12. Even though I’m a huge football fan, I just couldn’t get into watching the Bills in Toronto. Turned down free tickets a bunch of times. It just doesn’t feel like an NFL regular season game. The large crowd of neutral/disinterested fans, and the shitty surface make this series a failed experiment. If the money is essentially the same, the Bills would be much better served to stay at the Ralph.

  13. Do you really need to write a new article about grass in the RC every month? It’s spring training I’d much rather read articles about baseball.

    • The Rogers Centre is a travesty of a ballpark right now. Bringing it up continuously on DJF likely has no impact but can’t hurt the chances of Rogers taking notice. The fact they even tried to host NFL games at the Rogers Centre demonstrates how oblivious they are to the fact that it has the ambiance of a fucking funeral parlour.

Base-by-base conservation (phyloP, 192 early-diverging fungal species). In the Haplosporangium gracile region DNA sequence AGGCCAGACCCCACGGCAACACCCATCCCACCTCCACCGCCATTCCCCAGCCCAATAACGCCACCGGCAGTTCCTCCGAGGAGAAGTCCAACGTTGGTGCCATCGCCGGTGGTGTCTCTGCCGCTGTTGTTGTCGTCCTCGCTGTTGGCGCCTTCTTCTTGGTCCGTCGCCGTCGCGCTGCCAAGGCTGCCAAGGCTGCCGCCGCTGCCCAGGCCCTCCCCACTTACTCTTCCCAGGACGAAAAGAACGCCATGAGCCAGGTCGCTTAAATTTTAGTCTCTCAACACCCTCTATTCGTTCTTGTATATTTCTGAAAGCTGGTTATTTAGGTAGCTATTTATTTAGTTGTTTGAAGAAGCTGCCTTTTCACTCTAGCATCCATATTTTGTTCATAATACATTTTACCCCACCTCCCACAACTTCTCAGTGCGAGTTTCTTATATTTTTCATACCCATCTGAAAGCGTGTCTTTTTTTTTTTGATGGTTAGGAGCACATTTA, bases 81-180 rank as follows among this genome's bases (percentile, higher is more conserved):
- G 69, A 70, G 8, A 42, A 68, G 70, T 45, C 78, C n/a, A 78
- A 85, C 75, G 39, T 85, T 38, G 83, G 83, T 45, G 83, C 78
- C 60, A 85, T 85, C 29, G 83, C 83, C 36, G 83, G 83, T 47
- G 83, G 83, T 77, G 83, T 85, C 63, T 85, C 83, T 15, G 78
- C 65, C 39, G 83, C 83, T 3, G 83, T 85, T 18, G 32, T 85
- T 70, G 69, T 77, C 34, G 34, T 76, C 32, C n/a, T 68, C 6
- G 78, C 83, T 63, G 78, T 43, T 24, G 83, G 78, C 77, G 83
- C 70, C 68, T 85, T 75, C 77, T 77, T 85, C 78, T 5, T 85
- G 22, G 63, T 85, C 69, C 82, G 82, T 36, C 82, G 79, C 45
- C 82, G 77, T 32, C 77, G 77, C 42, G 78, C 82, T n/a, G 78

• Have you tried the internet? I think there’s lots of those on there.

  14. Would some please explain to me what the NFL has to do with getting a grass field? The NFL field us 360 feet long….is that too long?

    CFL I get…the field ends on King Street….but an NFL field fits in a baseball field so why is this an issue?

    • They move the stands around to configure the stadium for football. Don’t really think having NFL in the baseball configuration is an option — sight lines and the way the seats are angled would be weird… not that they aren’t regardless of the setup in there, I guess.

  15. Sooooo Mr. Wilson, you pay Santana and Drew and we tear up the Bills contract. Deal? Deal.